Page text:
A man who was told to “go back to Bahrain” by Bob Stewart has said it is “shameful” that the Conservatives have let him back into the party.

The MP for Beckenham in south-east London made the comments to Sayed Ahmed Alwadaei, 37, in a row outside the Foreign Office’s Lancaster House in Westminster in 2023.

Then a Conservative MP, Mr Stewart resigned the whip after he was convicted last November for a racially aggravated public order offence in relation to the incident.

The conviction was overturned at Southwark Crown Court in February this year after it determined that although the comments were abusive, the upset they caused Mr Alwadaei did not amount to “harassment, alarm or distress”.

On Friday, it was announced that Mr Stewart would have the Tory whip restored.

Bob Stewart court case
Sayed Ahmed Alwadaei speaking outside Westminster Magistrates’ Court (James Manning/PA)

Reacting to the decision, Mr Al-Wadaei, who fled Bahrain in 2012 after being tortured by the authorities, said: “It’s shameful to see the whip getting restored to him.

“It gives a clear message that the Conservative Party will reward abusive comments by their MPs.”

Mr Stewart, 74, had been attending an event hosted by the Bahraini embassy when protester Mr Alwadaei shouted: “Bob Stewart, for how much did you sell yourself to the Bahraini regime?”

During a heated exchange, Mr Stewart replied: “Go away, I hate you. You make a lot of fuss. Go back to Bahrain.”

He also told Mr Alwadaei to “get stuffed, Bahrain’s a great place, end of”.

In footage played during his appeal, he added: “Now you shut up, you stupid man.”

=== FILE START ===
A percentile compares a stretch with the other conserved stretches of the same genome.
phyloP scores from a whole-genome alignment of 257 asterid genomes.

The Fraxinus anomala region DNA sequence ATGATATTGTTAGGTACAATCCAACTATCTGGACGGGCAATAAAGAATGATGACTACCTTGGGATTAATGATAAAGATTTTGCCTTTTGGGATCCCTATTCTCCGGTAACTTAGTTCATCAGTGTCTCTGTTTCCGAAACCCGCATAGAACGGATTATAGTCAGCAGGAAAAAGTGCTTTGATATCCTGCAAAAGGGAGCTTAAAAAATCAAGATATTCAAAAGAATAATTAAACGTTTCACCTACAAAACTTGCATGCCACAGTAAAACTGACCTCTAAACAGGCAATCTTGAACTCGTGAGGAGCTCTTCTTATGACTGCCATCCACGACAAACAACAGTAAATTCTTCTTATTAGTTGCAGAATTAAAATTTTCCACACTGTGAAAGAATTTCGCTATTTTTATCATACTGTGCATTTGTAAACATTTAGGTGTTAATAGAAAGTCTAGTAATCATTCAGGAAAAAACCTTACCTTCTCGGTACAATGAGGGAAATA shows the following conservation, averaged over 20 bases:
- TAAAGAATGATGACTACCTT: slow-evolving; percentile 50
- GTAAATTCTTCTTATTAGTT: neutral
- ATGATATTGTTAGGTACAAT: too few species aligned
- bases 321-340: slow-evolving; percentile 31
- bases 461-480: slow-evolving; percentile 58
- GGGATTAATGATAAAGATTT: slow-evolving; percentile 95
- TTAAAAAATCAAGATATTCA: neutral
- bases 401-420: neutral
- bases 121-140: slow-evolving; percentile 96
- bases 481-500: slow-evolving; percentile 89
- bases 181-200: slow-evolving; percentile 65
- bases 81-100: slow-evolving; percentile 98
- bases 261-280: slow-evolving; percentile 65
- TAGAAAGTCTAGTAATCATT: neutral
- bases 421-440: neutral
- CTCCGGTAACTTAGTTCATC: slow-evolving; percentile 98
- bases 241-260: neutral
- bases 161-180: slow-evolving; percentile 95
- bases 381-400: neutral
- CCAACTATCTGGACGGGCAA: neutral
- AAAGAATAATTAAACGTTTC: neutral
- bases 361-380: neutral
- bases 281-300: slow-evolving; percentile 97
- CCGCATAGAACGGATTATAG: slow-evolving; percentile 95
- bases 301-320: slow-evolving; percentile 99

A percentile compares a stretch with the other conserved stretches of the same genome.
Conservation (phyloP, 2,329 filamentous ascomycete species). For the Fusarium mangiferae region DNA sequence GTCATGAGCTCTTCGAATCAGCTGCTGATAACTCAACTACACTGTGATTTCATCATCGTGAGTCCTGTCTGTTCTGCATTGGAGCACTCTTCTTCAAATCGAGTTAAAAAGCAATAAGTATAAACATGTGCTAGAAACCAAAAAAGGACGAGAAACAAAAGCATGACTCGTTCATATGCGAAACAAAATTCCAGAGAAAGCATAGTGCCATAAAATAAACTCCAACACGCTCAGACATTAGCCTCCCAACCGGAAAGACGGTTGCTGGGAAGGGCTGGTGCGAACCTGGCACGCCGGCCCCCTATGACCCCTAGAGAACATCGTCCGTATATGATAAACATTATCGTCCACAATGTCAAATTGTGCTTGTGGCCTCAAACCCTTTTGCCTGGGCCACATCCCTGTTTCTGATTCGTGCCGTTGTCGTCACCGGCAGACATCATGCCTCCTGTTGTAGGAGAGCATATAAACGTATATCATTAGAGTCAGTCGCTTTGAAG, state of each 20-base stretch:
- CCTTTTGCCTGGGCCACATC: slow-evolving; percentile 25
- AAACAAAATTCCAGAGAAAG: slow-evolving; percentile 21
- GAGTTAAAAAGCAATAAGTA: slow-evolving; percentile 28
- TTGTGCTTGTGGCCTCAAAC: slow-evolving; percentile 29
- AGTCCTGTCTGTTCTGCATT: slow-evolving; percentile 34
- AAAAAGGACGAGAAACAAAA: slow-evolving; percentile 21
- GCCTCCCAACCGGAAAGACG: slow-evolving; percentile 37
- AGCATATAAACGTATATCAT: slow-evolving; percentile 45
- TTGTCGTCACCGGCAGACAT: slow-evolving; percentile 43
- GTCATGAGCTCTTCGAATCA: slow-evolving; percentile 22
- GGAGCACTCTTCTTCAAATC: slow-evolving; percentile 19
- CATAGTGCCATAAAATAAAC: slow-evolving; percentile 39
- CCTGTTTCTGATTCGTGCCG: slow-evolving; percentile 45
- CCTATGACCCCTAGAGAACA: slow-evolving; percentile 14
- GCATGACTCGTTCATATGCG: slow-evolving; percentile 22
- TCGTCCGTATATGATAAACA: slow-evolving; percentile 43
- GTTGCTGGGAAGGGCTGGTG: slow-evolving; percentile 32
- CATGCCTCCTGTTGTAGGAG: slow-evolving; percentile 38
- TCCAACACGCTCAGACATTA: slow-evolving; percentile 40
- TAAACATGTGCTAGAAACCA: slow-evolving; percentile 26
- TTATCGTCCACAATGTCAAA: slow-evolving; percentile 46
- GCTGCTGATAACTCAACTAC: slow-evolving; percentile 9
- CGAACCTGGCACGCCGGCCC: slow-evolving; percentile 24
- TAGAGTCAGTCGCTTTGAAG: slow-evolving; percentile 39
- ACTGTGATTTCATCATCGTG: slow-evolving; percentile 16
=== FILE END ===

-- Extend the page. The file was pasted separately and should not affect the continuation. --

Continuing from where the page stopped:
On April 13, Mr Alwadaei wrote to the chairman of the Conservative Party, Richard Holden, after they rejected his previous complaint alleging a breach of the party’s Code of Conduct.

In his letter, Mr Alwadaei urged Mr Holden to reconsider his dismissal of the complaint, arguing that the Conservatives’ Code of Conduct does not require a successful prosecution to prove a breach, and urged the party not to return the whip.

The code states that holders of public office must “not use their position to bully, abuse, victimise, harass or unlawfully discriminate against others”.

Reacting to news that the whip had been restored, Mr Alwadaei said: “The party should hold itself to a higher standard.

“It shows a complete disregard to the impact on the victim.”

A Conservative Party spokesman said: “Colonel Bob Stewart had his conviction quashed on appeal, with the judge concluding that there was no evidence that any upset, alarm or distress was caused.

“The whip was restored accordingly.”

Mr Stewart will be standing down at the General Election.